Friday, October 07, 2005

Blogger Roundup

The Adventuress reports that a US court defended a blogger's right to be anonymous:

Court Protects Anonymous Blogger

"In a decision hailed by free-speech advocates, the Delaware Supreme Court on Wednesday reversed a lower court decision requiring an Internet service provider to disclose the identity of an anonymous blogger who targeted a local elected official."

Egyptian blogger the Big Pharaoh reports that Saudi Arabia has blocked However, according to the Reporters Without Borders, the blocking only lasted for two days.

In Afghanistan, we get some disturbing reminders that Islamic fanaticism is alive and well, dispite all the rhetoric about creating a democratic Afghanistan:

Afghan women editor held for blasphemy

Afghan authorities have detained the editor of a women’s rights magazine on the orders of a presidential adviser who deemed one of his articles blasphemous to Islam, a senior government official said yesterday. Mohaqiq Nasab, editor-in-chief of Hoqooq Zan, or Women’s Rights, was detained on last Thursday on instructions from a religious adviser to Western-backed President Hamid Karzai, the official said. In his article, the 50-year-old Nasab questioned the need for harsh Islamic punishment for apostates, thieves and others, Sangcharaki said.

Call for detained women’s rights magazine editor to be freed on bail

This is not the first time that religious leaders have had journalists arrested. Sayeed Mahdawi and Ali Reza Payam of the weekly Aftab were arrested in August 2003 and then threatened with death sentences by the supreme court after publishing articles criticism religious extremists. In Nasab’s case, two articles in particular provoked the ire of Shiite clerics. One criticised the severity of Islamic law, especially the punishment of 100 lashes for those found guilty of adultery. The other suggested that abandonment of Islam could not be considered a crime. Afghan conservatives are currently campaigning for the adoption of the penalties envisaged by the Sharia. A number of conservative leaders had pressed Mohaiuddin Baluch, President Hamid Karzai’s adviser on religious affairs, for sanctions to be taken against Haqoq-e-Zan. Baluch took the view that the articles were “directly contrary to the principles of the Koran.” The supreme court president reportedly asked the public prosecutor to open an investigation. And it was then that the prosecutor ordered Nasab’s arrest.

Afghan Warrior says that the Taliban are still active, and operating under the noses of the authorities in Pakistan:

Taliban Spokesman Arrested in Pakistan

Abdul Latif Hakimi, the spokesman of the Taliban insurgents, was arrested in Pakistan on Tuesday. Hakimi was the main spokesman of the Taliban insurgents and he was in touch with a few different news agencies and he was reporting by satellite phone from undisclosed locations and he often made untrue claims on behalf of the Taliban insurgents. Many people believed that Hakimi was in Pakistan and he was continuing his activities from there like many other Taliban.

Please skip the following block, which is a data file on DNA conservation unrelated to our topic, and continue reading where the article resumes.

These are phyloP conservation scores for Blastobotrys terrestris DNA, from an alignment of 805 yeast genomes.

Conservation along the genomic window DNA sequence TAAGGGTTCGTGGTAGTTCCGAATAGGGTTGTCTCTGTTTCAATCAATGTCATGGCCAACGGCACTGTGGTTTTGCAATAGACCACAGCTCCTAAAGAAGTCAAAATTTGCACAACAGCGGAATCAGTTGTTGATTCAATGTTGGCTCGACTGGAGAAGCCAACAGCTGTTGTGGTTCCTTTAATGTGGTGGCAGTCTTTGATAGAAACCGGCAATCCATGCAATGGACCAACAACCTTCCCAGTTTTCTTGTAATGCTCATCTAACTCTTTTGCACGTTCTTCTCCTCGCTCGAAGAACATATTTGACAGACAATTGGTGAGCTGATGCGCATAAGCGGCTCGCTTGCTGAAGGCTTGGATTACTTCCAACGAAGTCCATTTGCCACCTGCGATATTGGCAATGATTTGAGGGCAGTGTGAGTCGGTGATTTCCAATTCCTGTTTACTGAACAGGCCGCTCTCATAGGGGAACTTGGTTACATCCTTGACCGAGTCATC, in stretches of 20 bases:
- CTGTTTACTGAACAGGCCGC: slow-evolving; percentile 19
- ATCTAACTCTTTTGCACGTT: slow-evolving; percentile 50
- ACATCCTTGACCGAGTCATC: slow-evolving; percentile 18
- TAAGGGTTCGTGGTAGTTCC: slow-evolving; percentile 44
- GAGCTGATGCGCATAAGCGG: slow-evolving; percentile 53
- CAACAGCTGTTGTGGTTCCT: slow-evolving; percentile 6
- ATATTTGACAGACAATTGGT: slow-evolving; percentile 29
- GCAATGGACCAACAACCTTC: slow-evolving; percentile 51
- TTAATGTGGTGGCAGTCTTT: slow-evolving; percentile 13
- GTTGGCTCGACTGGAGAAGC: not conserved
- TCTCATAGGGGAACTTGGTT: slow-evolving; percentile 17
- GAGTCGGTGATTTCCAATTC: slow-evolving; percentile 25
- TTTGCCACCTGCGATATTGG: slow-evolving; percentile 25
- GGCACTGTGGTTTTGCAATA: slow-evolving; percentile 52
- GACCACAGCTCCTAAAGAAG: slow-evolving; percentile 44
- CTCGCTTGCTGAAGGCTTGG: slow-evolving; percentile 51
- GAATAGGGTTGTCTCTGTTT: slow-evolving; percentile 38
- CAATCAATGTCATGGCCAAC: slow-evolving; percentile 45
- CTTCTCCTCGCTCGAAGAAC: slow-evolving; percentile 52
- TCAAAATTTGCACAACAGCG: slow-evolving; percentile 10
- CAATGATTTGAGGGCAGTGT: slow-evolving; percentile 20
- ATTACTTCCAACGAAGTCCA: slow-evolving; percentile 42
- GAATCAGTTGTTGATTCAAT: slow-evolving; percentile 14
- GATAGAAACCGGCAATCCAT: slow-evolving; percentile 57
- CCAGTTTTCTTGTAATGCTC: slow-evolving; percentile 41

Balkanalysis has an interesting post about the conflict on Cyprus:

Western Meddling in Cyprus

Despite all Western whitewashing to the contrary, the plan is no compromise. Recently we argued that the plan's fatal flaws are bound to cause anger, simmering discord, and perhaps even future violence. Its authors seek to establish a weak federation composed of 2 autonomous states – thus more or less recognizing the illegal 'Turkish Republic of North Cyprus' declared after the Turkish invasion of 1974 (recognized by no other country). For many Greeks, this would be tantamount to confirming that violence gets results. However, the federalization issue is not the biggest. Greek Cypriot President Tassos Papadopoulos has stated that federalization of one kind or another was always the only real option. What really irks Greek Cypriots is that their rights of repatriation would be limited under the Annan Plan. Only a proportion (18 percent) of the 167,000 dispossessed would be allowed to return to homes seized by Turks in the north, and Greeks would be prohibited from buying property there for at least 15 years, by which time it will all have been eaten up by fat German bankers and their ilk anyway. Most worrisome of all, Turkey's military presence on the island would only be reduced – not eliminated. That said, it's no wonder that the Greeks should be less than eager to vote for a deal that gives them absolutely nothing in return for sharing political power, recognizing and funding the impoverished Turkish north, and tolerating a foreign power's military presence.


At October 09, 2005 2:22 AM, Blogger John Sobieski said...

I still can't believe how the EU let Turkey get away with this illegal occupation. They'll do anything to practice dhimmitude to the Turks.


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